Around now your baby will start to develop vernix caseosa; a greasy, creamy, somewhat cheesy substance that coats the entire body and protects the skin from the amniotic fluid. Up until now, your baby has been fine floating in the fluid, but think about what happens when you have a bath. After an hour or two you start to look a bit like a prune, right? Well, think of what your baby would look like after a 40 week bath! The coating stops the skin from drying out and keeps it moisturized, but what many Moms don't know is that it actually does a lot more.
The vernix caseosa coating contains a protein that acts as a sort of topical antibiotic. This helps to protect your baby from disease both in and out of the womb as the natural antibiotic is absorbed by the skin, providing protection for your newborn in those first few weeks when they are most vulnerable to infection.
If your baby is born on time, there may be a little of this coating left on certain areas of the skin, although there shouldn't be too much and it's easy to clean off. If your baby comes early, they may be covered in much more of the substance, and if your baby arrives past your due date it should all have completely disappeared.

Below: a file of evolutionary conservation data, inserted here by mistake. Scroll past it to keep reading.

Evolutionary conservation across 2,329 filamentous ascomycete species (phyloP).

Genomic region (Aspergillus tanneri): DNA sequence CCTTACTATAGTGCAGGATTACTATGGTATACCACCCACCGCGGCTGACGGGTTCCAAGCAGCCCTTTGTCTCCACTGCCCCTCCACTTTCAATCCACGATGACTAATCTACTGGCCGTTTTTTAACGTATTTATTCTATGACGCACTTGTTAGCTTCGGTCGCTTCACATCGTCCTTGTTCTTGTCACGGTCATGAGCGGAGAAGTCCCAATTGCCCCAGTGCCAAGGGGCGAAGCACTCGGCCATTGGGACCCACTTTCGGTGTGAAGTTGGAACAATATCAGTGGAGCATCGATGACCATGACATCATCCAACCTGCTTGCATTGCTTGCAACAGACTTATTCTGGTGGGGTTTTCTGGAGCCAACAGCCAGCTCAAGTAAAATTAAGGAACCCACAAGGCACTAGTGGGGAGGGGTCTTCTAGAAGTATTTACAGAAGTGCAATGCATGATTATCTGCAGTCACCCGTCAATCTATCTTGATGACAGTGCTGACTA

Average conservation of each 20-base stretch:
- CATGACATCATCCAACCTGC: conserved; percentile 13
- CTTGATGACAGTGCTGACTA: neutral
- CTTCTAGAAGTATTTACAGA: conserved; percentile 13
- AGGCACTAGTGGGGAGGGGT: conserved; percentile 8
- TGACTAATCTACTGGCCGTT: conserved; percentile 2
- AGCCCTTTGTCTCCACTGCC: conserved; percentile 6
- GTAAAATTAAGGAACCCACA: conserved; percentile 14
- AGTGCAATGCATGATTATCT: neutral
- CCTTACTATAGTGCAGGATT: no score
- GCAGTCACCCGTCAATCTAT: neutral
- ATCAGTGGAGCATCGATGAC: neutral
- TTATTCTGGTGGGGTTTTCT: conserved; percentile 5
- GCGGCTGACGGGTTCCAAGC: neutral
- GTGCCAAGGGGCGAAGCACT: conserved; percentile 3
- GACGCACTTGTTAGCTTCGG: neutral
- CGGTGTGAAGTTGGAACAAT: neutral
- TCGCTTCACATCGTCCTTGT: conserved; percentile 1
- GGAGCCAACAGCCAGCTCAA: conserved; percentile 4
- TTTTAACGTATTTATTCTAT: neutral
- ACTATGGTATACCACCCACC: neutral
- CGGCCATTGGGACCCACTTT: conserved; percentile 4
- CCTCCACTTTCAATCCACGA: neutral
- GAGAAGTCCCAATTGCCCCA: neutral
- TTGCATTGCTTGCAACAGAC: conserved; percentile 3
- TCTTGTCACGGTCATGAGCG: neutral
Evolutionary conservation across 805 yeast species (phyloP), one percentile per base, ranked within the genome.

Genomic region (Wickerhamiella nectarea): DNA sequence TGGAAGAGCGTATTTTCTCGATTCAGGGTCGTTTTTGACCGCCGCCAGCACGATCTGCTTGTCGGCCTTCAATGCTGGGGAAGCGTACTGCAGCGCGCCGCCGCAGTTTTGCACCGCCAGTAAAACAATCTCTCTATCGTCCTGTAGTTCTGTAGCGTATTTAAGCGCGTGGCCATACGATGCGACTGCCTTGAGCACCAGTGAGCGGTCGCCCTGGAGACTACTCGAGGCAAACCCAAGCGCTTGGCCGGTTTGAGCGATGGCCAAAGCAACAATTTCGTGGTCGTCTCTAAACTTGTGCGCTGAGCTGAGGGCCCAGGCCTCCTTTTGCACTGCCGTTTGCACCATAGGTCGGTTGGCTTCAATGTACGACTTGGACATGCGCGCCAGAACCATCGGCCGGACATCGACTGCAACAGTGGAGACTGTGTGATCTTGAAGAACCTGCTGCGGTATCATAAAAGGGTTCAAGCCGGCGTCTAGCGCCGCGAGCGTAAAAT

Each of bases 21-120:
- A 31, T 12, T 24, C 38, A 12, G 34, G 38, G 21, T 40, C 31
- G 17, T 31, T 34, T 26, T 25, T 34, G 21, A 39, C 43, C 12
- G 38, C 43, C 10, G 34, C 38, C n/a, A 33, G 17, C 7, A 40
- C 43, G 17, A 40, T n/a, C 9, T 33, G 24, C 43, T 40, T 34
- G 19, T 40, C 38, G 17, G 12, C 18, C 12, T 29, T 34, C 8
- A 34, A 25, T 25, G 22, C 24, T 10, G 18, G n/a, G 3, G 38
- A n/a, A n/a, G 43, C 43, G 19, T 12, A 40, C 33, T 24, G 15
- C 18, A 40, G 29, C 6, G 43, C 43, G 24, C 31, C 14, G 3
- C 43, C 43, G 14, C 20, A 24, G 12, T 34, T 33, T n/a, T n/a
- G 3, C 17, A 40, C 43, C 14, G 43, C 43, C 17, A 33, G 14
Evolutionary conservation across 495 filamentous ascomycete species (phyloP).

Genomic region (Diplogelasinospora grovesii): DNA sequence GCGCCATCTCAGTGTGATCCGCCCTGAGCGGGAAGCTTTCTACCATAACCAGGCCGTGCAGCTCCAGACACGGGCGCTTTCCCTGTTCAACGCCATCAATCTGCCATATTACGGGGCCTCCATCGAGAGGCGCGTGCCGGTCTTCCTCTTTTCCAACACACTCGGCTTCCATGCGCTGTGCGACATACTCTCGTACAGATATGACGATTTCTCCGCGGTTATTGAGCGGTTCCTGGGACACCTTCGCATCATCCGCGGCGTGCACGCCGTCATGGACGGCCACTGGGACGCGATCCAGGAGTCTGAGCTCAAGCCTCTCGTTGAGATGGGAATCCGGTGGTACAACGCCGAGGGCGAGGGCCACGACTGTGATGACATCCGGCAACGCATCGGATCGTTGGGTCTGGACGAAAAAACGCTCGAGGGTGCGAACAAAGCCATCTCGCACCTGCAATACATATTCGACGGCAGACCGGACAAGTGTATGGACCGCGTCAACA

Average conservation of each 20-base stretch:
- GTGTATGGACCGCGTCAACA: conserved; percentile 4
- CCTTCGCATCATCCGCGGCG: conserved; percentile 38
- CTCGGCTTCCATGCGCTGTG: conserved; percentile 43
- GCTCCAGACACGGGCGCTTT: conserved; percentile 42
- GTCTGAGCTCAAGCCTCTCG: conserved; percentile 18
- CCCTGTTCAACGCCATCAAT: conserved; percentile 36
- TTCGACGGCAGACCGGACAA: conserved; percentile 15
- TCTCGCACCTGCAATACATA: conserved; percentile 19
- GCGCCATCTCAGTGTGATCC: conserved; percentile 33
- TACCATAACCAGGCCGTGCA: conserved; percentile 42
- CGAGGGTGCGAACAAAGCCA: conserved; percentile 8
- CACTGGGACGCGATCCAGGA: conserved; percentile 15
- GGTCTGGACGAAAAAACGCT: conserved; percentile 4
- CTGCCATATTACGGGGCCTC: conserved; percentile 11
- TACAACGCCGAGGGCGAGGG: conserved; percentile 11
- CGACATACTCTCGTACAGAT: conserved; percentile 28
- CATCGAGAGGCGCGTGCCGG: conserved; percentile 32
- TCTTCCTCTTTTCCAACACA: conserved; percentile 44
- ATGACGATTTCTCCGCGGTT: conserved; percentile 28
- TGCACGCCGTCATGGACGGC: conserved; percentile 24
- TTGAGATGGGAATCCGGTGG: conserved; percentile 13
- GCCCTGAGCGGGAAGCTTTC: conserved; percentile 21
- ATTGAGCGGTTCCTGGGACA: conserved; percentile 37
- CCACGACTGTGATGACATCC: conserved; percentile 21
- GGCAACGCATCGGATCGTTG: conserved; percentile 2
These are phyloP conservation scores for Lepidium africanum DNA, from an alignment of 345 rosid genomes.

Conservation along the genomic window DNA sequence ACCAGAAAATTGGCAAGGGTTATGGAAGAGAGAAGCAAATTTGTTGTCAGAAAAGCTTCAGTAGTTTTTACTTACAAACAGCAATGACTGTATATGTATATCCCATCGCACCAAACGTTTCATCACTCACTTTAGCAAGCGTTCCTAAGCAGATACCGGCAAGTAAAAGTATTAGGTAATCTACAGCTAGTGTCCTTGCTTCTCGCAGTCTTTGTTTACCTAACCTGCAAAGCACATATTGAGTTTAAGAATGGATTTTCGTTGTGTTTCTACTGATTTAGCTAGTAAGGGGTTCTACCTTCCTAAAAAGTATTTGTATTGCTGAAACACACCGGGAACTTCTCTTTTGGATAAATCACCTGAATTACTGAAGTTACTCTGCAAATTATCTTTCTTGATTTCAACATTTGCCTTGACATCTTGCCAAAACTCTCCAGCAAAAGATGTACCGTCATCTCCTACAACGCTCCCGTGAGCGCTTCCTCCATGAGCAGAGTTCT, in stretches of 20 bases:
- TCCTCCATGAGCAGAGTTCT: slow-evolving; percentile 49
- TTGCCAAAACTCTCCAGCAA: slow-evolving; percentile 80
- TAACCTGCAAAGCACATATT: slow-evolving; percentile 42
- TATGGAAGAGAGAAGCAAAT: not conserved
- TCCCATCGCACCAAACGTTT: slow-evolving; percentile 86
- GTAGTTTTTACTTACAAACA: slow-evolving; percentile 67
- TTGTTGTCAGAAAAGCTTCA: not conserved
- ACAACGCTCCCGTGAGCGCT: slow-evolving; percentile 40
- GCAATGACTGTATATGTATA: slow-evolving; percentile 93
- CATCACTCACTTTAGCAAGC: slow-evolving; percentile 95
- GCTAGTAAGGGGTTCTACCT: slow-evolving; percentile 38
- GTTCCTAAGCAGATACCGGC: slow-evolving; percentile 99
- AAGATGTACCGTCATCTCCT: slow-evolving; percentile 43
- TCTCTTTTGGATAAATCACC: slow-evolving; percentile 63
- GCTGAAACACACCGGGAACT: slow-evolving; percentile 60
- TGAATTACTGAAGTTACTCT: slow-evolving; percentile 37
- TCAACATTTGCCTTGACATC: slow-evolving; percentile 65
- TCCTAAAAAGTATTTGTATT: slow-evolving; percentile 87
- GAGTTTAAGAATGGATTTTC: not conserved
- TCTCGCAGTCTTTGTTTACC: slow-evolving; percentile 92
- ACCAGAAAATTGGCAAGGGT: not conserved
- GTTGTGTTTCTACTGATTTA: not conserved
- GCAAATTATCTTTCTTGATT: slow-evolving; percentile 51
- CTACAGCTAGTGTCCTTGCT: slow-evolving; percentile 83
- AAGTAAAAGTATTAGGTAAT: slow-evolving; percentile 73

Your baby is practicing all manner of facial expressions now, especially opening and closing the mouth. If your baby is awake during your ultrasound you may see this happening, which can make them look a bit fish-like! You'll endure all sorts of bizarre expressions from your newborn, but should be rewarded with ear-to-ear grins from about 4 or 5 weeks of age!